17 Jan 2019
141. IMPLEMENTING CHANGES
Few people enjoy change and many fear and resist it, so getting everyone onside to your ideas early on will be crucial. We look at how to engage people with change in a positive way.
Words: Jeremy Snape
All great leaders demand continuous improvements in the performance of their organisations and this is often best achieved by making gradual or small changes that help them to develop faster, smarter and better. Change of this kind allows for the people involved to adapt and grow accustomed to the new way of doing things.
EVERYBODY ON BOARD?
The problem, of course, is that few people relish change, however vital it might be. We fear it and may need some coaxing to move into the unknown and unfamiliar, to go out of our comfort zones, put in more effort and take on new responsibilities.
Coming in as a new leader – a major change in itself – you’ll need to tread carefully, because being able to implement changes quickly can’t be achieved through brute strength or by forcing people into compliance. Engaging early on with individuals and communicating your plans openly, clearly and collaboratively will be critical if you want your plans to get off the ground. You will need to win their buy in, not only on what you want to do, but also why and how you want to do it.
To convince people that the sometimes painful process of change will be worth it you’ll need to use push motivators – the ‘sticks’, such as the desire to avoid an impending setback, loss or humiliation – and pull motivators or ‘carrots’. Both can help people want to jump forward into change, but the pull factors may require more effort on your part. What inspirational stories can you give to your team to show what life might be like on higher ground? You will need to be passionate and inspiring and the picture you paint should be aspirational without being unrealistic.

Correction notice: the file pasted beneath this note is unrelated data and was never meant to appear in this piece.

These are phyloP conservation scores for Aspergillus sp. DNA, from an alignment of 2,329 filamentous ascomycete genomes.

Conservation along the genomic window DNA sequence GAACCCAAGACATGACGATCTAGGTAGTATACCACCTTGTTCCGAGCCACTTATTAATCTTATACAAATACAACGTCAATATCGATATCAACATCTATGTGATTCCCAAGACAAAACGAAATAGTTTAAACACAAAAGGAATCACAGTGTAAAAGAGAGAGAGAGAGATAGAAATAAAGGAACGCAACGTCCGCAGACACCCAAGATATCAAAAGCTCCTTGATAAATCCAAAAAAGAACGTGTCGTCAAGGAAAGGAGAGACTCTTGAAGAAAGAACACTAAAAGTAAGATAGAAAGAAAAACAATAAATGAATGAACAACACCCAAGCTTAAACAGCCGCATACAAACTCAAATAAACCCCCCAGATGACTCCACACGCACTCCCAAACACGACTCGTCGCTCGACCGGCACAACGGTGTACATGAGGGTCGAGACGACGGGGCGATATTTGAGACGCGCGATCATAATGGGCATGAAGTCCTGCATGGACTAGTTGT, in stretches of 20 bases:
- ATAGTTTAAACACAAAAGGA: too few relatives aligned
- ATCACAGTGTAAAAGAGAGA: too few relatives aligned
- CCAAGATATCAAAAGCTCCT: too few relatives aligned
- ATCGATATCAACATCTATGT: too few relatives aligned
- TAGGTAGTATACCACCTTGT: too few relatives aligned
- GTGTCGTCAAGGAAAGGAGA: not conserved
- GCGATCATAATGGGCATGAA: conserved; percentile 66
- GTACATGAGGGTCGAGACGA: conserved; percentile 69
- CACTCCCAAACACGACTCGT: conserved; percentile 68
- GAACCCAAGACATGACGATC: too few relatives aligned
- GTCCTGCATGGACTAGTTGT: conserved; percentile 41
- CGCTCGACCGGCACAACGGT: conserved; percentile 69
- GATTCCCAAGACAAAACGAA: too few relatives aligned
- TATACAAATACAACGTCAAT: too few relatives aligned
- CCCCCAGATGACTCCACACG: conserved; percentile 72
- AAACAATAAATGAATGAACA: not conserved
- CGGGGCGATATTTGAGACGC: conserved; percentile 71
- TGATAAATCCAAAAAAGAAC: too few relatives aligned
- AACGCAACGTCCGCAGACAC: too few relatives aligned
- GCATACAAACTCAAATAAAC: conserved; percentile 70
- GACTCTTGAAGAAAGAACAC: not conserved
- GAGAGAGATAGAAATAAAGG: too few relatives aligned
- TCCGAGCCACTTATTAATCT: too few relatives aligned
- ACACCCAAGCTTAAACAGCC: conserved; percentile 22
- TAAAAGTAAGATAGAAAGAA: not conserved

Once people start to embrace your new ideas and you notice small improvements in their behaviour or performance you can bring this to their attention, making sure you praise any progress. This will help everyone in the team see where your changes and their hard work are taking them and enable them to take more responsibility for the change process going forward. At this point you can also challenge and push people even further.
When implementing change, it’s important to remember that it’s not just practices and systems that need to transform, it’s also people’s thinking. Some individuals, when faced with something new or unfamiliar, will cast themselves as victims, while others gain energy from the process. The latter have what we call a ‘winning mindset’, an intrinsic desire to be better or do better next time, which drives them to look for ways to change daily. They take ownership of that change and overcome the fear of failure by knowing what they will achieve once they have taken it on board.
These people have a robust bank account of confidence and self-esteem to draw from in times of uncertainty and change and this gives them the courage to step forward into change. They don’t expect perfection when they take this first step, they expect to fight, to fail and to form new ways of working, which eventually strengthens and reinforces their ability to recover. It is your job as a leader to help your team members adopt a winning mindset and embrace change rather than fearing it.
The process for change must be transparent and clearly set out, so that people can see what is up ahead and why. They also need to see that it is being done fairly if they are to stick with it to the end. That’s essential, because when people start jumping ship it can seriously destabilise the process and the organisation.
Communication and engagement are key here and people respect leaders who are prepared to take feedback face-to-face, to listen and adjust. While you don’t have to chop and change your plans at everyone’s request, by uniting the people who are most affected by the changes it can provide useful insight into how things could be done better.
Pushing through change is unlikely to make you popular, but try to stay true to your goals and tough enough so as not to yield at the first sign of resistance. Think about whether you want to be remembered as an agent of change or as someone who merely continued the status quo.